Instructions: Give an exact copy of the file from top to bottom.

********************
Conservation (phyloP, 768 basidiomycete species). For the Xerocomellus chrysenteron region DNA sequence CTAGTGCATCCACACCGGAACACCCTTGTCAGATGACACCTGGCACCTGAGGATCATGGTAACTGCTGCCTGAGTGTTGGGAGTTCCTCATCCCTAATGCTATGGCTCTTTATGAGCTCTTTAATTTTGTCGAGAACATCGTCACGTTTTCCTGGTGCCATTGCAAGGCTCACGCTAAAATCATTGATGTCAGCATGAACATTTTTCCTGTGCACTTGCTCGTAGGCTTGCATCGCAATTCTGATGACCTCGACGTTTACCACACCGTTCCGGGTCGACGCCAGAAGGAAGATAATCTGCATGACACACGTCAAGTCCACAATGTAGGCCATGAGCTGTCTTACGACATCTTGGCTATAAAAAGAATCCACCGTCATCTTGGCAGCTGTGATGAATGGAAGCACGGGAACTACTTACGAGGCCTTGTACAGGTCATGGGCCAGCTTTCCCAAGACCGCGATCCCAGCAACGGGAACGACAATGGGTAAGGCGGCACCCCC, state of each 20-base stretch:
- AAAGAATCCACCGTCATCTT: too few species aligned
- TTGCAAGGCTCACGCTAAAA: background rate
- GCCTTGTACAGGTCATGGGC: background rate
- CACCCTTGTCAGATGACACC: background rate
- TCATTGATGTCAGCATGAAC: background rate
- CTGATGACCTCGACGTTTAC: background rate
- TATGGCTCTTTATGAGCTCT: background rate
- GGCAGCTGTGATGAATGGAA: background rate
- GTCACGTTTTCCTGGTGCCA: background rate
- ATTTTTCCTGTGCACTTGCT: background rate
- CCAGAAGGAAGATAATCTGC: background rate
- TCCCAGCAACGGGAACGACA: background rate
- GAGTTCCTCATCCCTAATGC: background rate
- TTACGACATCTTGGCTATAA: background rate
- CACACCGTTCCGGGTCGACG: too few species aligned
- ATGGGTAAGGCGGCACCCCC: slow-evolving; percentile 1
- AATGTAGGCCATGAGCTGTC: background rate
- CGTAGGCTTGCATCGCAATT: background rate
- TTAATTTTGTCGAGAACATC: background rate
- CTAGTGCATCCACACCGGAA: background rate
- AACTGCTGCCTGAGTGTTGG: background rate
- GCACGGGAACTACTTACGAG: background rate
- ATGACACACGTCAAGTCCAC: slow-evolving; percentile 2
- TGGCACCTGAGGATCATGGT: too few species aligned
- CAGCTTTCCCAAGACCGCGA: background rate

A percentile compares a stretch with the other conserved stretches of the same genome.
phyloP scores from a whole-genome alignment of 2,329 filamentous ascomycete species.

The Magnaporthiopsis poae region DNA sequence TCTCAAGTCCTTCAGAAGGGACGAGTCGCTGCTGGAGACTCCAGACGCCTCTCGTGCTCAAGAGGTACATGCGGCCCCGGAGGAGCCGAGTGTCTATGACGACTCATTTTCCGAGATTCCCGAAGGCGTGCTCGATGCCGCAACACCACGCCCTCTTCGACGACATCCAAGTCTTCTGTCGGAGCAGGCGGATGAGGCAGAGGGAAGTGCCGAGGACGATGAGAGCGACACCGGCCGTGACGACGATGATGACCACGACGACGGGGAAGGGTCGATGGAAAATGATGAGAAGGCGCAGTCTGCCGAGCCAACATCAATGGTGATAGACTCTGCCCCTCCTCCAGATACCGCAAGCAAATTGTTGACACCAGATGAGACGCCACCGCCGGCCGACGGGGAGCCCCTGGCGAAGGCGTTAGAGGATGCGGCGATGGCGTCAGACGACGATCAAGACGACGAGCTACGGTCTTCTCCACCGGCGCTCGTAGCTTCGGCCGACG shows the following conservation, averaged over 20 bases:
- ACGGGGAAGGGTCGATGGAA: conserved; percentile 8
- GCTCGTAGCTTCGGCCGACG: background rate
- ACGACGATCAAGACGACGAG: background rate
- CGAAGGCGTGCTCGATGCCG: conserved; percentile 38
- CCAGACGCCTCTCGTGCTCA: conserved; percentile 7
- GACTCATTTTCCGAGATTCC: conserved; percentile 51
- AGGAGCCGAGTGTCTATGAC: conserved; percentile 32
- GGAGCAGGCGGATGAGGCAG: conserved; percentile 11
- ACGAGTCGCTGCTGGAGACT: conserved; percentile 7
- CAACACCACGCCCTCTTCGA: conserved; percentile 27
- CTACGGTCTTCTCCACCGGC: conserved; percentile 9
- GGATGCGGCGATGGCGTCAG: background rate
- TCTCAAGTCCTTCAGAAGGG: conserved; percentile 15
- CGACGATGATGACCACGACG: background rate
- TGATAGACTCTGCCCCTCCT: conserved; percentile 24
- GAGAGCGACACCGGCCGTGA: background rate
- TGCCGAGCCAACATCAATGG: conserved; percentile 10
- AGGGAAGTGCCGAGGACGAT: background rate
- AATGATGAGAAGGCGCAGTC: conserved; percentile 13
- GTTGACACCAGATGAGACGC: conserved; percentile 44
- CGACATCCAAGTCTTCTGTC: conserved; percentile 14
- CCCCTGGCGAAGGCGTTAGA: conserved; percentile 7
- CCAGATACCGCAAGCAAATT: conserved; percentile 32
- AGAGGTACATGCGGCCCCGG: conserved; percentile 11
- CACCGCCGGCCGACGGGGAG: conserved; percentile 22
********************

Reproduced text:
Conservation (phyloP, 768 basidiomycete species). For the Xerocomellus chrysenteron region DNA sequence CTAGTGCATCCACACCGGAACACCCTTGTCAGATGACACCTGGCACCTGAGGATCATGGTAACTGCTGCCTGAGTGTTGGGAGTTCCTCATCCCTAATGCTATGGCTCTTTATGAGCTCTTTAATTTTGTCGAGAACATCGTCACGTTTTCCTGGTGCCATTGCAAGGCTCACGCTAAAATCATTGATGTCAGCATGAACATTTTTCCTGTGCACTTGCTCGTAGGCTTGCATCGCAATTCTGATGACCTCGACGTTTACCACACCGTTCCGGGTCGACGCCAGAAGGAAGATAATCTGCATGACACACGTCAAGTCCACAATGTAGGCCATGAGCTGTCTTACGACATCTTGGCTATAAAAAGAATCCACCGTCATCTTGGCAGCTGTGATGAATGGAAGCACGGGAACTACTTACGAGGCCTTGTACAGGTCATGGGCCAGCTTTCCCAAGACCGCGATCCCAGCAACGGGAACGACAATGGGTAAGGCGGCACCCCC, state of each 20-base stretch:
- AAAGAATCCACCGTCATCTT: too few species aligned
- TTGCAAGGCTCACGCTAAAA: background rate
- GCCTTGTACAGGTCATGGGC: background rate
- CACCCTTGTCAGATGACACC: background rate
- TCATTGATGTCAGCATGAAC: background rate
- CTGATGACCTCGACGTTTAC: background rate
- TATGGCTCTTTATGAGCTCT: background rate
- GGCAGCTGTGATGAATGGAA: background rate
- GTCACGTTTTCCTGGTGCCA: background rate
- ATTTTTCCTGTGCACTTGCT: background rate
- CCAGAAGGAAGATAATCTGC: background rate
- TCCCAGCAACGGGAACGACA: background rate
- GAGTTCCTCATCCCTAATGC: background rate
- TTACGACATCTTGGCTATAA: background rate
- CACACCGTTCCGGGTCGACG: too few species aligned
- ATGGGTAAGGCGGCACCCCC: slow-evolving; percentile 1
- AATGTAGGCCATGAGCTGTC: background rate
- CGTAGGCTTGCATCGCAATT: background rate
- TTAATTTTGTCGAGAACATC: background rate
- CTAGTGCATCCACACCGGAA: background rate
- AACTGCTGCCTGAGTGTTGG: background rate
- GCACGGGAACTACTTACGAG: background rate
- ATGACACACGTCAAGTCCAC: slow-evolving; percentile 2
- TGGCACCTGAGGATCATGGT: too few species aligned
- CAGCTTTCCCAAGACCGCGA: background rate

A percentile compares a stretch with the other conserved stretches of the same genome.
phyloP scores from a whole-genome alignment of 2,329 filamentous ascomycete species.

The Magnaporthiopsis poae region DNA sequence TCTCAAGTCCTTCAGAAGGGACGAGTCGCTGCTGGAGACTCCAGACGCCTCTCGTGCTCAAGAGGTACATGCGGCCCCGGAGGAGCCGAGTGTCTATGACGACTCATTTTCCGAGATTCCCGAAGGCGTGCTCGATGCCGCAACACCACGCCCTCTTCGACGACATCCAAGTCTTCTGTCGGAGCAGGCGGATGAGGCAGAGGGAAGTGCCGAGGACGATGAGAGCGACACCGGCCGTGACGACGATGATGACCACGACGACGGGGAAGGGTCGATGGAAAATGATGAGAAGGCGCAGTCTGCCGAGCCAACATCAATGGTGATAGACTCTGCCCCTCCTCCAGATACCGCAAGCAAATTGTTGACACCAGATGAGACGCCACCGCCGGCCGACGGGGAGCCCCTGGCGAAGGCGTTAGAGGATGCGGCGATGGCGTCAGACGACGATCAAGACGACGAGCTACGGTCTTCTCCACCGGCGCTCGTAGCTTCGGCCGACG shows the following conservation, averaged over 20 bases:
- ACGGGGAAGGGTCGATGGAA: conserved; percentile 8
- GCTCGTAGCTTCGGCCGACG: background rate
- ACGACGATCAAGACGACGAG: background rate
- CGAAGGCGTGCTCGATGCCG: conserved; percentile 38
- CCAGACGCCTCTCGTGCTCA: conserved; percentile 7
- GACTCATTTTCCGAGATTCC: conserved; percentile 51
- AGGAGCCGAGTGTCTATGAC: conserved; percentile 32
- GGAGCAGGCGGATGAGGCAG: conserved; percentile 11
- ACGAGTCGCTGCTGGAGACT: conserved; percentile 7
- CAACACCACGCCCTCTTCGA: conserved; percentile 27
- CTACGGTCTTCTCCACCGGC: conserved; percentile 9
- GGATGCGGCGATGGCGTCAG: background rate
- TCTCAAGTCCTTCAGAAGGG: conserved; percentile 15
- CGACGATGATGACCACGACG: background rate
- TGATAGACTCTGCCCCTCCT: conserved; percentile 24
- GAGAGCGACACCGGCCGTGA: background rate
- TGCCGAGCCAACATCAATGG: conserved; percentile 10
- AGGGAAGTGCCGAGGACGAT: background rate
- AATGATGAGAAGGCGCAGTC: conserved; percentile 13
- GTTGACACCAGATGAGACGC: conserved; percentile 44
- CGACATCCAAGTCTTCTGTC: conserved; percentile 14
- CCCCTGGCGAAGGCGTTAGA: conserved; percentile 7
- CCAGATACCGCAAGCAAATT: conserved; percentile 32
- AGAGGTACATGCGGCCCCGG: conserved; percentile 11
- CACCGCCGGCCGACGGGGAG: conserved; percentile 22